2. Proper gear for mom and dad (and anyone else joining in) is also important!  So, let’s talk boots!  Maybe you can find some nice cheap deals for clearance boots at your local shoe store, but my feet (and I would imagine most people’s) are not that generic.  Keep in mind that you are going to be carrying an extra 10, 20, 30 lbs on those feet!  I highly recommend getting your feet sized – by the same sort of people that wear those boots!  I’m talking about an outdoor specialty store – REI, LLBean, etc.  You know the type!  These people know how to get a good fit because they understand the importance of a good fit first hand! They might even throw in a life-changing lacing strategy if you’re lucky!  Trust me on this one…I’ve finished a hike barefoot because my boots were not team players!
    3. Layers…for everyone!  I almost always hike in layers.  You start out chilly, getall that blood running and take off some layers, and then put them back on when you get to that cold, windy peak!  Layers are awesome.  Baby needs layers, too.  That adorable little one doesn’t get the benefit of blood pumping warmth, so don’t be afraid to dress him in long underwear, wool socks, a hat and gloves when you are wearing shorts.  Just make sure you check his comfort frequently so you can adjust layers as needed!  Be sure to research your hike in advance and choose appropriate layers for the season, weather, and altitude.  DSC01006*Another quick note about clothing.  Boo is wearing leggings, socks, leg warmers, fleece lined pants, and sneakers in this picture.  Her feet and legs were still cold and we have since adjusted our game (lightweight long underwear and wool socks!).  Be careful!  Babies can get frostbite easily!*DSC01009.jpg
    4. Take explore breaks!  If your baby is old enough, let them get out and crawl or walk around.  This is a chance for your miniature hiker to really get out and experience nature hands-on style!  Choose your breaks carefully and keep an eye out for unfriendly wildlife, plants, and terrain!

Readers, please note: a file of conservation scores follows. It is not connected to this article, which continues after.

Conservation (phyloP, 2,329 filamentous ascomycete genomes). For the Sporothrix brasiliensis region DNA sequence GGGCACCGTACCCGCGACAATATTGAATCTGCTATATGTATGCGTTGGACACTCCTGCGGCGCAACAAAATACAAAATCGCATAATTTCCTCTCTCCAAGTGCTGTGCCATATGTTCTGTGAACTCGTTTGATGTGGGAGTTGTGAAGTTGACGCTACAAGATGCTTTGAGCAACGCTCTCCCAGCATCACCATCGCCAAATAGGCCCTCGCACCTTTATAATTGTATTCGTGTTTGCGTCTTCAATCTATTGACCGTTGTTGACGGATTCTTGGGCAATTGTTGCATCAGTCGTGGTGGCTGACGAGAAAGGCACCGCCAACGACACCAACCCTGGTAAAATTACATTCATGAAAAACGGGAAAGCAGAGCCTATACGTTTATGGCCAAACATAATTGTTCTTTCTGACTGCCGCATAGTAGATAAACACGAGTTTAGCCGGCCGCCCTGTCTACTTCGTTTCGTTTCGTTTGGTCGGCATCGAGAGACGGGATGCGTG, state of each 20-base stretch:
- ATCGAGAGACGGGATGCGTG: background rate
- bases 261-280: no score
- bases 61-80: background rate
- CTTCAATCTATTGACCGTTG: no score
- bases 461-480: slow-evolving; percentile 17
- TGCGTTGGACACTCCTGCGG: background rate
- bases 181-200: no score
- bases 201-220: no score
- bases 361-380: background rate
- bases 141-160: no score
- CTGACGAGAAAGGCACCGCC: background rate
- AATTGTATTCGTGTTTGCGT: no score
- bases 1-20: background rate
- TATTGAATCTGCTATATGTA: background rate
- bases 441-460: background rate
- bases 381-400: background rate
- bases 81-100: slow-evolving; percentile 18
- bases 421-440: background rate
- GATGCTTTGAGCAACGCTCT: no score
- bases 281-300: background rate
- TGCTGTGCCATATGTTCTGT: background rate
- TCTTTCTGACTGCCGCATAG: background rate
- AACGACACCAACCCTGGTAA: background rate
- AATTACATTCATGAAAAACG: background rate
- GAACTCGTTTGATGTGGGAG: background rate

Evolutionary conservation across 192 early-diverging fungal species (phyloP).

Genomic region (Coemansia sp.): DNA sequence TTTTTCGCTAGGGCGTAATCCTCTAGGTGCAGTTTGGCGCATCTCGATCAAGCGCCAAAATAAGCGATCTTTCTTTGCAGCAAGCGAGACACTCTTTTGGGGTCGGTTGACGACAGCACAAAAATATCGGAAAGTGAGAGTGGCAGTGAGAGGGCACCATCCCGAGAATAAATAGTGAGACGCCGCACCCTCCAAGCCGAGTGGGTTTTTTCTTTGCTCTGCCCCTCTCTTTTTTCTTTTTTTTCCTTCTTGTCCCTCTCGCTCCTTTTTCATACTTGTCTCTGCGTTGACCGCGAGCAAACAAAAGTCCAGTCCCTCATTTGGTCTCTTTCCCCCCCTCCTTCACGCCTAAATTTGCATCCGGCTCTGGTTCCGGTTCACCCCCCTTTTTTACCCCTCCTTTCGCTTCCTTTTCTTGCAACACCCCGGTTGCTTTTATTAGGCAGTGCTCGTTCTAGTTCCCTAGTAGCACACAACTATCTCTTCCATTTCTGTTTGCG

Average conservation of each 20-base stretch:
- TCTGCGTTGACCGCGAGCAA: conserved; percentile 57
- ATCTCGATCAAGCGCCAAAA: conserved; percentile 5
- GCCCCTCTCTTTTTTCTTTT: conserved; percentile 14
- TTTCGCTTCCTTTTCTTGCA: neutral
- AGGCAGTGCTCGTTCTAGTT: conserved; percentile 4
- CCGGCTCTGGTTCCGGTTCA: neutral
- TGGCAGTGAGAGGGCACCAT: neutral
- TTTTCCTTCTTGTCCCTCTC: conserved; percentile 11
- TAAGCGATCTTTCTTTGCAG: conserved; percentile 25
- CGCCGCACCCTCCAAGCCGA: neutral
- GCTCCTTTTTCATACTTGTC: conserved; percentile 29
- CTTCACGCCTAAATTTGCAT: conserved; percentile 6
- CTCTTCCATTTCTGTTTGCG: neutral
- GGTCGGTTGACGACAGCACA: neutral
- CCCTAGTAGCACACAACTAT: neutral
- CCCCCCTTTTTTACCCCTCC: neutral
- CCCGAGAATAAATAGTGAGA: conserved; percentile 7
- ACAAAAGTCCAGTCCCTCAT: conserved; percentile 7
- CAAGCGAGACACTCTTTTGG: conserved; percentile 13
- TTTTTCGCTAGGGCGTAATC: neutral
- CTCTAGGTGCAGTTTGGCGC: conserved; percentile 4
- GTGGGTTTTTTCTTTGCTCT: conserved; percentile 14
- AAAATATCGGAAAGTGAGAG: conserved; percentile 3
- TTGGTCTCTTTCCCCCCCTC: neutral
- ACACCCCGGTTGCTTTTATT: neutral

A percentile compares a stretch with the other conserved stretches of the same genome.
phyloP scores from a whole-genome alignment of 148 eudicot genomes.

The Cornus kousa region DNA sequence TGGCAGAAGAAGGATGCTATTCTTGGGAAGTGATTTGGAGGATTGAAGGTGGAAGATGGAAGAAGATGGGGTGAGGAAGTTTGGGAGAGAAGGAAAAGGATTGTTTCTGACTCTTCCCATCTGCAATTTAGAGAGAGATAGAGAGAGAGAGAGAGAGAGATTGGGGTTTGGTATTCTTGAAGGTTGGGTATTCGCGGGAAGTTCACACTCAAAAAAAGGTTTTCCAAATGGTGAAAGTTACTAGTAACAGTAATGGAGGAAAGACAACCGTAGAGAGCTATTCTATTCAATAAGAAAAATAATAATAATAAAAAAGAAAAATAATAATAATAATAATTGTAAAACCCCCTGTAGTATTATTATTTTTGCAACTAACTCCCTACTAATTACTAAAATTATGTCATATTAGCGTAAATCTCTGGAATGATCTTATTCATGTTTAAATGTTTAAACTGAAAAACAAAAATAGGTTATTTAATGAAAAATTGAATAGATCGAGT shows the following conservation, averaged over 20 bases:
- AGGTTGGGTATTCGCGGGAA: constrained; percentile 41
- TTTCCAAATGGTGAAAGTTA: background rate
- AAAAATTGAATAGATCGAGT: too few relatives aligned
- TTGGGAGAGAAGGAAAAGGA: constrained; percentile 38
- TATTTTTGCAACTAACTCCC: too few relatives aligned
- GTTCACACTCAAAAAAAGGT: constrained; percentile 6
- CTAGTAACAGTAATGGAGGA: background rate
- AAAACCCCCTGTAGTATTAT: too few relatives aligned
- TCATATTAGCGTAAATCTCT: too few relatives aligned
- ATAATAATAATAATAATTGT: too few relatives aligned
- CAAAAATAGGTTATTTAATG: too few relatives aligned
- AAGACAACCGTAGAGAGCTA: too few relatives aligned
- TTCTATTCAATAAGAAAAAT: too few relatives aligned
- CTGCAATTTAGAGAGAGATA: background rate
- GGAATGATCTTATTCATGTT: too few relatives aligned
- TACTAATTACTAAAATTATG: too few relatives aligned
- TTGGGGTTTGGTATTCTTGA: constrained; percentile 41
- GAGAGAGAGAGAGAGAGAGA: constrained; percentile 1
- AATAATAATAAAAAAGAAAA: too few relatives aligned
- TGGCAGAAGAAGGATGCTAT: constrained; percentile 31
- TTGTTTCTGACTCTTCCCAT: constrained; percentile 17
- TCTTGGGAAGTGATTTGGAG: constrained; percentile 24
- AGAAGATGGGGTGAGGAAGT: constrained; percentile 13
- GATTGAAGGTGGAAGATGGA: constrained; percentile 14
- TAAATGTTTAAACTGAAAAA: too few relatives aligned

5. Be realistic about the hikes you choose.  You are carrying quite a bit of extra weight on your back.  Make sure you are prepared for the chosen distance and terrain.  Just remember, there is no magic “End Hike Now” button.  You started that hike, you will have to finish it!
    6. Feed that baby!  If your adventurer is still a nursling, this is super easy!  Just find a comfy rock/log/patch of moss (you’re going to be there awhile) and enjoy the privacy that nature provides!  Or if you are super talented (or choose a good carrier), you can just nurse on the go!
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      Snacks on the go!

      If your baby is eating solids, don’t forget to pack some non-refrigerated, finger foods!  Our favorites are cheese chunks, crackers, summer sausage chunks, fruit snack packs (packed in 100% juice), BelVita Breakfast Bites, Goldfish…you get the idea!  Oh and don’t forget water!  Teaching your baby to drink out of your water bottle or reservoir ups the convenience factor!

    7. Dog poop bags make excellent on-the-go diaper disposal bags!  Most hikes don’t have convenient trash cans along the trail, so you will need to pack out all of your trash.  If your baby is still diaper-bound, you will likely have 1 or 2 dirty diapers making that trip with you.  Dog poo bags do a great job of containing the #2 stink!  They also make the whole carrying-around-dirty-diapers thing slightly more tolerable.

Other than all of that, I would say follow standard hiking safety rules!  Don’t get stuck out in the dark (Make sure you leave early enough to complete your whole trip – unless you are planning on camping out!).  Don’t get stuck out in bad weather (thunderstorms, tornadoes, blizzards, heat waves, etc.).  Don’t hike alone (hiking companions can help with accidental injury, unruly wildlife, and unsavory people).

Babies naturally love the outdoors – help them develop a lifelong love!